Yoga effectively reduces fatigue and symptoms of depression in patients with different types of cancer

Author: Teresa Zetzl1, Agnes Renner2, Andre Pittig3,4, Elisabeth Jentschke2, Carmen Roch2, Birgitt van Oorschot2
Author Information:
1 Interdisciplinary Center, Palliative Medicine, University Hospital Würzburg, Josef-Schneider-Str. 11, B1, 97080, Würzburg, Germany. Zetzl_T@ukw.de.
2 Interdisciplinary Center, Palliative Medicine, University Hospital Würzburg, Josef-Schneider-Str. 11, B1, 97080, Würzburg, Germany.
3 Department of Psychology (Biological Psychology, Clinical Psychology, and Psychotherapy), University of Würzburg, Würzburg, Germany.
4 Center of Mental Health, University of Würzburg, Würzburg, Germany.
Conference/Journal: Support Care Cancer
Date published: 2020 Oct 7
Other: Special Notes: doi: 10.1007/s00520-020-05794-2. , Word Count: 236


Purpose:
Examine the effects of an 8-week yoga therapy on fatigue in patients with different types of cancer.

Methods:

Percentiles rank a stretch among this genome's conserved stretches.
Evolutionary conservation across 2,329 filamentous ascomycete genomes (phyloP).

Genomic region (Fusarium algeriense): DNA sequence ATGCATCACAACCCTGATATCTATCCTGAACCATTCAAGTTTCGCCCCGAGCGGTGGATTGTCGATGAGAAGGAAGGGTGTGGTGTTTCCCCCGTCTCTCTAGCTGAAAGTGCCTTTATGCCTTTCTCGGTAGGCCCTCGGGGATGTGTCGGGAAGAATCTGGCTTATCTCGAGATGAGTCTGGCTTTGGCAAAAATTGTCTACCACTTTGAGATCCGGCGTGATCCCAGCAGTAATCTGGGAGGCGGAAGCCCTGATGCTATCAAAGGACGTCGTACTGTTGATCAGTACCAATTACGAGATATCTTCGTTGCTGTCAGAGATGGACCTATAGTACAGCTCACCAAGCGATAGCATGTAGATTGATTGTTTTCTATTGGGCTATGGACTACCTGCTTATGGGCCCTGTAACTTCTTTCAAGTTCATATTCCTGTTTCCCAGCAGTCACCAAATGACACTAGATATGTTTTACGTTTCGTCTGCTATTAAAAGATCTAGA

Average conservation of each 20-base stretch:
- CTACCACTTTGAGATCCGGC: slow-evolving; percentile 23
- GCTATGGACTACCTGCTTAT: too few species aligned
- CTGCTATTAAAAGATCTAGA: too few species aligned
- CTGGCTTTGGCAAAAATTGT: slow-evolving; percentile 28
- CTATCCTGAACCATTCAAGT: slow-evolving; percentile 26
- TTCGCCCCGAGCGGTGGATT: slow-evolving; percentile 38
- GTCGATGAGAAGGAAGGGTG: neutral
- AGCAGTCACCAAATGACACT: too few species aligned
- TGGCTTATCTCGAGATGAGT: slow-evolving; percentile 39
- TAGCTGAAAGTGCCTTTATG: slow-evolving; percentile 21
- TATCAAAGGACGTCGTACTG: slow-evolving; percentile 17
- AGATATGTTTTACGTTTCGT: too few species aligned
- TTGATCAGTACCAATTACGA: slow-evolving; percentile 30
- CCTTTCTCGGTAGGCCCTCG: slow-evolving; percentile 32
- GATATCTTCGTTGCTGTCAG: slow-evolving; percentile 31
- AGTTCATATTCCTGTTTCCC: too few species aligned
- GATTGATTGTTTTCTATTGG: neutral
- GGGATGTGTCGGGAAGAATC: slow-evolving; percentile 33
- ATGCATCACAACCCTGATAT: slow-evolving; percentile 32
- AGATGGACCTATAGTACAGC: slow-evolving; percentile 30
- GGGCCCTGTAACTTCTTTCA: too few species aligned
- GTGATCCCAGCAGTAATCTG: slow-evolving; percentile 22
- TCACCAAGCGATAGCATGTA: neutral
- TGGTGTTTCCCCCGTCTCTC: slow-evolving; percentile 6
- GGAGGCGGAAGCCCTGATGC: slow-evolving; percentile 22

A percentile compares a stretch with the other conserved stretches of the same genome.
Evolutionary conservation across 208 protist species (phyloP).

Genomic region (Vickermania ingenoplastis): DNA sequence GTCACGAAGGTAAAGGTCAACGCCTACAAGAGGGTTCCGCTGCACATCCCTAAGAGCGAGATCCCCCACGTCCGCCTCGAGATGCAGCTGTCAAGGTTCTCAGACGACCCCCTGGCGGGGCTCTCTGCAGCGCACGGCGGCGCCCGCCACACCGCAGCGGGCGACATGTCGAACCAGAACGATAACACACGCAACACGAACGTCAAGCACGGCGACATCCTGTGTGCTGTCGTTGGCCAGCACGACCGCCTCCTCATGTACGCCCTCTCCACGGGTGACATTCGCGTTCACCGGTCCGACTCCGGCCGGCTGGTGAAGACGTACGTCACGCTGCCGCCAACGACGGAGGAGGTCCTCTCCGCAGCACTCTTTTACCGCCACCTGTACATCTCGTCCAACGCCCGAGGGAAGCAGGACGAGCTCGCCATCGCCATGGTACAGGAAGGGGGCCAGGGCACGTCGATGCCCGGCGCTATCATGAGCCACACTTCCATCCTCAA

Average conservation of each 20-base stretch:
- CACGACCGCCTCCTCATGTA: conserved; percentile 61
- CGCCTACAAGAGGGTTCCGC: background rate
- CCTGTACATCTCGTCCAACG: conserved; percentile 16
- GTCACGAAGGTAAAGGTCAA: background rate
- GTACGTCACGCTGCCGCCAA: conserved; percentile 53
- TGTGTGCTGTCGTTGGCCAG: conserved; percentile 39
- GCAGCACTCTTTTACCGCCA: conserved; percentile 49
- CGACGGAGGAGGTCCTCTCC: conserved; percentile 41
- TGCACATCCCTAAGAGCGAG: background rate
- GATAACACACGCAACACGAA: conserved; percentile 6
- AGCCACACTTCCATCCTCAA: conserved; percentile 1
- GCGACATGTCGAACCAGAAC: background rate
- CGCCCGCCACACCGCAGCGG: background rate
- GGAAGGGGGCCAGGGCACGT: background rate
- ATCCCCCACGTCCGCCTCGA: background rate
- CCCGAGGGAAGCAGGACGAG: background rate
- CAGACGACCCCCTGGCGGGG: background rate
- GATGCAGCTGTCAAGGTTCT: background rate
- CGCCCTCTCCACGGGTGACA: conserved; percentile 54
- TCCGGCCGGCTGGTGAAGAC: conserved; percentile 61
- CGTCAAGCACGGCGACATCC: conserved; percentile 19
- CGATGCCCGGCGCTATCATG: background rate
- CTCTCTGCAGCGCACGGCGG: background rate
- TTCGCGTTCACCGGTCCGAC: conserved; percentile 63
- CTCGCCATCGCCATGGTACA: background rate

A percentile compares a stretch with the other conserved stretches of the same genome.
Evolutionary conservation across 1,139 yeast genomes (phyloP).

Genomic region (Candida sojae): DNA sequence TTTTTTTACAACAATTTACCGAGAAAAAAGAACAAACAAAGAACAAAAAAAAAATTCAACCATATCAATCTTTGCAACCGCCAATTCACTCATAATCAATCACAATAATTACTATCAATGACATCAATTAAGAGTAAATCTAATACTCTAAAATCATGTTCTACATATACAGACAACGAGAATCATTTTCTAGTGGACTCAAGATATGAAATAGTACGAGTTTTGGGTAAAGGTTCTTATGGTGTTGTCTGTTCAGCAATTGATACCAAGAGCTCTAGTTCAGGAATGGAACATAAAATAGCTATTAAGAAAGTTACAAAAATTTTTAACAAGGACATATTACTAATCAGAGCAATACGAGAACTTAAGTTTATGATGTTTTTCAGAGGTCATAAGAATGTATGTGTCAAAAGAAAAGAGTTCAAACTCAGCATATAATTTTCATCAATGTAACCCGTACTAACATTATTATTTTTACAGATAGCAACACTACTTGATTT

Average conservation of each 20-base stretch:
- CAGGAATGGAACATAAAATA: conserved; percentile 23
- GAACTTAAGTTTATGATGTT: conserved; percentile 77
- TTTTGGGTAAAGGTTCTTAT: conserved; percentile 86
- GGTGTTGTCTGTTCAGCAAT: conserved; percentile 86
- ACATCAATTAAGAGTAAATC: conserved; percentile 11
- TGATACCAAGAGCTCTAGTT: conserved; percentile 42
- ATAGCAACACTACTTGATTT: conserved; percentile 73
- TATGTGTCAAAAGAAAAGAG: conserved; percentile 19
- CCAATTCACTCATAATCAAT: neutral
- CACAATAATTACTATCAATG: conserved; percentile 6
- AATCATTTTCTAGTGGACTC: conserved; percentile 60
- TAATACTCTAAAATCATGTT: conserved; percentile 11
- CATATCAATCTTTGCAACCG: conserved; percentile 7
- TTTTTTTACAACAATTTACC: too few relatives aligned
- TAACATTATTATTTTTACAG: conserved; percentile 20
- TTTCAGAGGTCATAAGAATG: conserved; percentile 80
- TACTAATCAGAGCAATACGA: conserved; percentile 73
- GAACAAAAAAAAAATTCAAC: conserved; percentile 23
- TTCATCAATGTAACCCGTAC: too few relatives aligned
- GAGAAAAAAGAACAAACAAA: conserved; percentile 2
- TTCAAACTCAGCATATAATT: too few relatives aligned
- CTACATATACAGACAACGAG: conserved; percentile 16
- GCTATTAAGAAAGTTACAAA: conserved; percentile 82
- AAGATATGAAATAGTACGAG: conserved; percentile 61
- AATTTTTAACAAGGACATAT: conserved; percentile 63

A total of 173 cancer patients suffering from mild to severe fatigue were randomly allocated to yoga intervention (n = 84) (IG) versus waitlist control group (CG) (n = 88). Yoga therapy consisted of eight weekly sessions with 60 min each. The primary outcome was self-reported fatigue symptoms. Secondary outcomes were symptoms of depression and quality of life (QoL). Data were assessed using questionnaires before (T0) and after yoga therapy for IG versus waiting period for CG (T1).

Results:
A stronger reduction of general fatigue (P = .033), physical fatigue (P = .048), and depression (P < .001) as well as a stronger increase in QoL (P = .002) was found for patients who attended 7 or 8 sessions compared with controls. Within the yoga group, both higher attendance rate and lower T0-fatigue were significant predictors of lower T1-fatigue (P ≤ .001). Exploratory results revealed that women with breast cancer report a higher reduction of fatigue than women with other types of cancer (P = .016) after yoga therapy.

Conclusion:
The findings support the assumption that yoga therapy is useful to reduce cancer-related fatigue, especially for the physical aspects of fatigue. Women with breast cancer seem to benefit most, and higher attendance rate results in greater reduction of fatigue.

Trial registration:
German Clinical Trials Register DRKS00016034.

Keywords: Complementary alternative medicine; Depression; Fatigue; Mind-body intervention; Quality of life; Yoga.

PMID: 33026490 DOI: 10.1007/s00520-020-05794-2

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